Let’s first open a file in Python. To follow along you can use the following sample spreadsheet, courtesy of Learning Container:

    import pandas as pd
    workbook = pd.read_excel('sample-xlsx-file-for-testing.xlsx')
    Segment Country Product Discount Band Units Sold Manufacturing Price Sale Price Gross Sales Discounts Sales COGS Profit Date Month Number Month Name Year
    0 Government Canada Carretera None 1618.5 3 20 32370.0 0.0 32370.0 16185.0 16185.0 2014-01-01 1 January 2014
    1 Government Germany Carretera None 1321.0 3 20 26420.0 0.0 26420.0 13210.0 13210.0 2014-01-01 1 January 2014
    2 Midmarket France Carretera None 2178.0 3 15 32670.0 0.0 32670.0 21780.0 10890.0 2014-06-01 6 June 2014
    3 Midmarket Germany Carretera None 888.0 3 15 13320.0 0.0 13320.0 8880.0 4440.0 2014-06-01 6 June 2014
    4 Midmarket Mexico Carretera None 2470.0 3 15 37050.0 0.0 37050.0 24700.0 12350.0 2014-06-01 6 June 2014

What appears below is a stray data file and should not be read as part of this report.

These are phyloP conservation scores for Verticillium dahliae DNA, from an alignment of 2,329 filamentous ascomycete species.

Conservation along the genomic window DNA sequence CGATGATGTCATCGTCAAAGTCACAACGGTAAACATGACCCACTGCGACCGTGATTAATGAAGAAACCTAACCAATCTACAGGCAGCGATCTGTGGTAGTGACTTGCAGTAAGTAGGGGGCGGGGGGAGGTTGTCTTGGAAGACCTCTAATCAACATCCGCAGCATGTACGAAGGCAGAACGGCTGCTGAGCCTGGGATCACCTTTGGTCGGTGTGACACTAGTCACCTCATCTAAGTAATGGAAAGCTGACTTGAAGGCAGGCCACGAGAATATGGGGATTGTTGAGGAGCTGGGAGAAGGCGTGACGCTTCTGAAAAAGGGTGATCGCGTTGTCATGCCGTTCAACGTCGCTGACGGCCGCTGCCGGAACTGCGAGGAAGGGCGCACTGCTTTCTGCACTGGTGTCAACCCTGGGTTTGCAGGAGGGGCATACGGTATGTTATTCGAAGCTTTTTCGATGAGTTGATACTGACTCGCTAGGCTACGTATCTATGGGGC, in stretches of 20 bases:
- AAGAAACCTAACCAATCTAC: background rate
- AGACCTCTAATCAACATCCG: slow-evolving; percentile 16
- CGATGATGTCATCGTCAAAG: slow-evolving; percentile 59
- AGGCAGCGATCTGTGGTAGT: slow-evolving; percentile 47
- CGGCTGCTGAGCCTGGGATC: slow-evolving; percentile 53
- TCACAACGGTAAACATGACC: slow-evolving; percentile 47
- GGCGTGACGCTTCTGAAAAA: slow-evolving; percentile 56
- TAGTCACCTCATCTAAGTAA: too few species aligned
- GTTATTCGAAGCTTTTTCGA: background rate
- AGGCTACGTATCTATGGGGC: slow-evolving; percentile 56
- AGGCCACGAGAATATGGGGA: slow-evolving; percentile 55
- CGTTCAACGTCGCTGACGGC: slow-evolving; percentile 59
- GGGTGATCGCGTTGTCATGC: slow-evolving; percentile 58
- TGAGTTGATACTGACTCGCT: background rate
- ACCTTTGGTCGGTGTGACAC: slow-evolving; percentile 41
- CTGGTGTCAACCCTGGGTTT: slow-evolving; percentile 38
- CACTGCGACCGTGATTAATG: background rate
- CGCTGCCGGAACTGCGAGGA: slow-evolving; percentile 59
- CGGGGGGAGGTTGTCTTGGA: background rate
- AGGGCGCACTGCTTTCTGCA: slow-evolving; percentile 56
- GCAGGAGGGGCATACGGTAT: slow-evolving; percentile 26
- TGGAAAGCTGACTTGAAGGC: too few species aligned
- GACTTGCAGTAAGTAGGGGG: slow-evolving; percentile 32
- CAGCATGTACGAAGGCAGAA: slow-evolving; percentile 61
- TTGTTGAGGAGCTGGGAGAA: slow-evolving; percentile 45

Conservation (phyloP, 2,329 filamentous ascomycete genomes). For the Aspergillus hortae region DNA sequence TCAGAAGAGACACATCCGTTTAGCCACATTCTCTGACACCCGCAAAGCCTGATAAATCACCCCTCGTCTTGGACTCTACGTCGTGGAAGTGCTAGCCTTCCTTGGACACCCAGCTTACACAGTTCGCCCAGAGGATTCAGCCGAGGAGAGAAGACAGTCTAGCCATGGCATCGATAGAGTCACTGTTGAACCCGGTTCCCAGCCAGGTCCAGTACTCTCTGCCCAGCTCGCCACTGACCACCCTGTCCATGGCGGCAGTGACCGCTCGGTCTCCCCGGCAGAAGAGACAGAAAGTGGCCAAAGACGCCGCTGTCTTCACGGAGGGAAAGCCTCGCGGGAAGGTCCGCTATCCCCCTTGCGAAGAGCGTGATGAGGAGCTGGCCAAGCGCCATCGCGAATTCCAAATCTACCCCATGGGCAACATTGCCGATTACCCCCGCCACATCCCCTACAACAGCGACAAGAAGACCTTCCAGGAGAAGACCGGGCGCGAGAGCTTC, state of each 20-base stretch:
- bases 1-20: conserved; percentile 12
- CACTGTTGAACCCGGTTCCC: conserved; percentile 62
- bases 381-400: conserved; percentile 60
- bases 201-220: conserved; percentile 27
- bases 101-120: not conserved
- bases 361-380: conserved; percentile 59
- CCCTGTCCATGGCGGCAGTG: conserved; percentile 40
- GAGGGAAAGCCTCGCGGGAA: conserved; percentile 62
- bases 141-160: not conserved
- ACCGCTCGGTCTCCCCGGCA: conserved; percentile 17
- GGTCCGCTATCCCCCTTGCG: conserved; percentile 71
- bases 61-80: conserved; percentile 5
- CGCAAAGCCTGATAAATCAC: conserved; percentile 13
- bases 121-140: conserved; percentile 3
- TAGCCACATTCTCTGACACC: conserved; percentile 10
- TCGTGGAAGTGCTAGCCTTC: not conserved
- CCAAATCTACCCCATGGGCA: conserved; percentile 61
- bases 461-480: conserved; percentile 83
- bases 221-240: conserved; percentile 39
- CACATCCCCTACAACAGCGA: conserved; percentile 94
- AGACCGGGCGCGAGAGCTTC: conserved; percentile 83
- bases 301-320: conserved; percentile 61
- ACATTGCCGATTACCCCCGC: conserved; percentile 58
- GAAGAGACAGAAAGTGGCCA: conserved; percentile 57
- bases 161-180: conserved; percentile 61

Pandas reads the spreadsheet as a table and stores it as a Pandas dataframe.

    If your file has non-ASCII characters, you should open it in the unicode format as follows:

    import sys
    workbook = pd.read_excel('sample-xlsx-file-for-testing.xlsx', encoding=sys.getfilesystemencoding())

    If your spreadsheet is very large, you can add an argument use_cols, which loads only certain columns to the dataframe. For instance, the following argument would read only the first five columns:

    workbook = pd.read_excel('~/Desktop/import-export-data.xlsx', usecols = 'A:E')
    Segment Country Product Discount Band Units Sold
    0 Government Canada Carretera None 1618.5
    1 Government Germany Carretera None 1321.0
    2 Midmarket France Carretera None 2178.0
    3 Midmarket Germany Carretera None 888.0
    4 Midmarket Mexico Carretera None 2470.0

    Additionally, you can use the nrows and skiprows arguments to read only a certain number of rows, or ignore a certain number of rows at the beginning, respectively.

    Opening a specific sheet

    You can select a certain sheet from your spreadsheet by using the sheet_name argument. By default, the read_excel() function parses the first sheet in the file. You can either provide the name of the sheet as a string, or the index of the sheet (starting from 0):

    # Read the sheet with the name 'Sheet1'